Managing Difficult Employees: Listening to Learn

When managing difficult employees, leaders often err by being either conflict avoidant or overly critical. Strike a better balance by beginning with active listening.

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Managing Difficult Employees: Listening to Learn

Managing difficult employees is one of the biggest challenges that leaders face. When employees seem unreasonable, belligerent, or uncooperative, managers may be tempted either to brush aside the problem or, alternatively, to fly off the handle.

A better solution when managing difficult staff? Use negotiation techniques to get to the root of underlying problems. The following three guidelines can help managers navigate the challenge of managing difficult people at work.


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1. Listen to Learn

Often when employees are causing problems, it’s because they are expressing legitimate concerns in an unproductive way. It’s up to managers to fully explore the potential motivations for their behavior.

To do so, tell employee which aspect (or aspects) of her behavior concerns you, and ask her to open up about what is causing it. If the employee becomes defensive or upset, avoid the urge to rush in and try to gloss over the situation. Instead, repeat back what you think you’ve heard, and ask for further clarification if you’ve gotten anything wrong. Do this until the employee is satisfied that she has been heard. Then ask questions aimed at drawing out the employees’ deeper interests and core concerns.

By listening actively, you likely will get a stronger sense of the roots of the employee’s behavior and be in a better position to identify if this reflects problems within the organization.

2. Institute Accountability

When managing difficult employees, leaders often overlook the organizational structures and decisions that contributed to their behavior. In particular, many organizations fail to set clear, effective accountability standards for employees.

Leaders need to set up strong accountability measures based on clear guidelines and the right types of incentives and consequences. Knowing in advance that we’ll be accountable for our decisions appears to motivate us to do our best. In particular, making people accountable in advance (rather than after the fact) for their decisions helps them avoid overconfidence, a common and costly error in negotiation and other contexts, University of California at Berkeley professor Philip Tetlock has found in his research. Therefore, be sure to tell employees during the planning stages of a project or negotiation that they’ll be expected to justify their decisions to you throughout the process.

When employees understand they will be held accountable for their choices, they are less likely to engage in disruptive behavior. And if they do, the consequences of continuing to engage in that behavior will be more clear-cut, both to you and to the employee.

3. Deliver Helpful Feedback

When managing difficult employees, we typically try to deliver feedback that will help them improve their behavior going forward. Unfortunately, people often do not receive feedback well, write Douglas Stone and Sheila Heen of the Harvard Negotiation Project in their book Feedback: The Science and Art of Receiving Feedback Well. Rather than using it as a tool to spur improvement, employees may feel attacked or defeated, and their performance will continue to suffer.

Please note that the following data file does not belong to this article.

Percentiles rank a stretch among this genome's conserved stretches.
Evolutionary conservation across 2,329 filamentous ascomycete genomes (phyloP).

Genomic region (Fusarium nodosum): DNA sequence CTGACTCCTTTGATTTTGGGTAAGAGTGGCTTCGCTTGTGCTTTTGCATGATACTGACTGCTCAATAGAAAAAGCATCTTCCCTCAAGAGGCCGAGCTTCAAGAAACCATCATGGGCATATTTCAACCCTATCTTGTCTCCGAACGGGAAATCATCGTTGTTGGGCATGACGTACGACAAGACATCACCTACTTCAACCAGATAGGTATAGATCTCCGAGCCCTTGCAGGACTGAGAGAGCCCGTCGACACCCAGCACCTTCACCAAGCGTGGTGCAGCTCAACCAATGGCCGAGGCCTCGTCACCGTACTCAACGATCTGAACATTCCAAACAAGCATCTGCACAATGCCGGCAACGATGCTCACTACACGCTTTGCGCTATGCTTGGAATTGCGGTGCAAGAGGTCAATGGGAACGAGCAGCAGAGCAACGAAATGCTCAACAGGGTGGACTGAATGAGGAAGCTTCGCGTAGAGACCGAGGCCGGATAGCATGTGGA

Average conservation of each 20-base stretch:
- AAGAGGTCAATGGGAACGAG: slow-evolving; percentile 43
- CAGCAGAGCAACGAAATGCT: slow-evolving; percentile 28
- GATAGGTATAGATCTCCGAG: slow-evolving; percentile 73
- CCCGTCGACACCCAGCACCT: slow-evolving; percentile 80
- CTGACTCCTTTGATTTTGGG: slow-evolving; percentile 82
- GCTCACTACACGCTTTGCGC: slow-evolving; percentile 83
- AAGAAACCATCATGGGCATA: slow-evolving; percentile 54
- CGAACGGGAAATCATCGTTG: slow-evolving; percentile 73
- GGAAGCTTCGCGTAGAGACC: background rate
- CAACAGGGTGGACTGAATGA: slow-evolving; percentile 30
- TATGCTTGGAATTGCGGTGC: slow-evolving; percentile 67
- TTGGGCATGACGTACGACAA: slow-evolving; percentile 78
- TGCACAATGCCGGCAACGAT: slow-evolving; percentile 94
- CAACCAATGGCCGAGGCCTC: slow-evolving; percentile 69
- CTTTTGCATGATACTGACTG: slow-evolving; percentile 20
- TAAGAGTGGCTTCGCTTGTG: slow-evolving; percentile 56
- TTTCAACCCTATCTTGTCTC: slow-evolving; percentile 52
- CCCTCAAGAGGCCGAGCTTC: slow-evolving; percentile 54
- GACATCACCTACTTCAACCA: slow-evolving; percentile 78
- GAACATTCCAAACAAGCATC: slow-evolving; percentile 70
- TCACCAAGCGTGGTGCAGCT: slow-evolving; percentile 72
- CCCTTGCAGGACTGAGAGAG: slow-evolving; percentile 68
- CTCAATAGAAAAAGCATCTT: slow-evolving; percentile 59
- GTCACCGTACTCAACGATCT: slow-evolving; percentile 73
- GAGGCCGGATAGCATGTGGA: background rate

That’s often because the feedback itself isn’t delivered in a constructive fashion. Helpful feedback—the kind that motivates positive change—should include three elements, according to Stone and Heen.

First, feedback should include appreciation for what a person is doing well. Even if an employee seems to be causing problems, he is probably doing something right that is worthy of praise. For example, someone who is antagonizing teammates on a project might deserve to be complimented for his dedication to the project and high standards.

Second, feedback should include an evaluation of the person’s current performance, which could be positive, negative, or both. Evaluations typically involve comparisons to others or to a set of standards. Aim to keep evaluations fact-based, as personal judgments can provoke anxiety and perpetuate the cycle of difficult behavior. In addition, it’s important not to take others’ complaints about an employee at face value. Rather, give so-called difficult people the opportunity to share their perspective.

Third, feedback should include coaching—advice aimed at helping the seemingly difficult employee learn, grow, or change. That could mean identifying new challenges the person should tackle or pinpointing areas where he can improve. Rather than simply delivering instructions or ultimatums, attempt to engage the employee in a joint problem-solving process. The more involved the employee is in developing solutions, the more likely he will be to follow through on the feedback. In addition, the employee is likely to know more than you will about the potential challenges he may face and will be in a better position to map a path forward.

Are you managing difficult employees? What strategies have you found helpful when managing difficult employees in your organization?

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